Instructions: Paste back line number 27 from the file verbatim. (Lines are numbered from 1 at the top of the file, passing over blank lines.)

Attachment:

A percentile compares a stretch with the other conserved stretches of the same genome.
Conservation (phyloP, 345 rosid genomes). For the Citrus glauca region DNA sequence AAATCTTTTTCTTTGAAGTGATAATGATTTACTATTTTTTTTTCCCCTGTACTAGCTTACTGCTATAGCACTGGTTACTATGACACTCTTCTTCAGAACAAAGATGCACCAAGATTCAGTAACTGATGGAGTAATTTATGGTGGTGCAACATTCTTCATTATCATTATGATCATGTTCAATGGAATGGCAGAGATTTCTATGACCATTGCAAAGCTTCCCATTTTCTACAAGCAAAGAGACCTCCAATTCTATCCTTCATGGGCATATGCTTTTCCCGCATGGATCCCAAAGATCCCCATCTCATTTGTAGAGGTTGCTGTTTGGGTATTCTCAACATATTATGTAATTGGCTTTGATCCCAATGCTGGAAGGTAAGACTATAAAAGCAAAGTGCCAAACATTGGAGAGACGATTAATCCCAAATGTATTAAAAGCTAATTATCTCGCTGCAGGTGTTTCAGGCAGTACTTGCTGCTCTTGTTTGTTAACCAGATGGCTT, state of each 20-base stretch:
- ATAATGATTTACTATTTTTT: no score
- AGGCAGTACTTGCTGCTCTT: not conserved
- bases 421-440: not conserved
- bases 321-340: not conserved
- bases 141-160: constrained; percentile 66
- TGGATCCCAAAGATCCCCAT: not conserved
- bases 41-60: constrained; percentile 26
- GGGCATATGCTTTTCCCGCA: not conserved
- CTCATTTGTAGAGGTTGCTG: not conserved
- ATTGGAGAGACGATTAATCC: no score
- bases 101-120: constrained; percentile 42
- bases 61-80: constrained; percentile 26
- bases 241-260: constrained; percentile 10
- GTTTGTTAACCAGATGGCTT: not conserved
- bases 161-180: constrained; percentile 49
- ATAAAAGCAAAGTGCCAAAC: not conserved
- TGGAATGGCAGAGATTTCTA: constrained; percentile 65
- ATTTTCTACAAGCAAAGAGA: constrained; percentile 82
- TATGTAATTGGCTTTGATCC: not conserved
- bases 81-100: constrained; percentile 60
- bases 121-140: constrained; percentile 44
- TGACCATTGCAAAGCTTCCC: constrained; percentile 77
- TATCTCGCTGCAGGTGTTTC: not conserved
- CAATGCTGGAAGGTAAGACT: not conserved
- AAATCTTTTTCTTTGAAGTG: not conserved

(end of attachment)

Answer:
- AAATCTTTTTCTTTGAAGTG: not conserved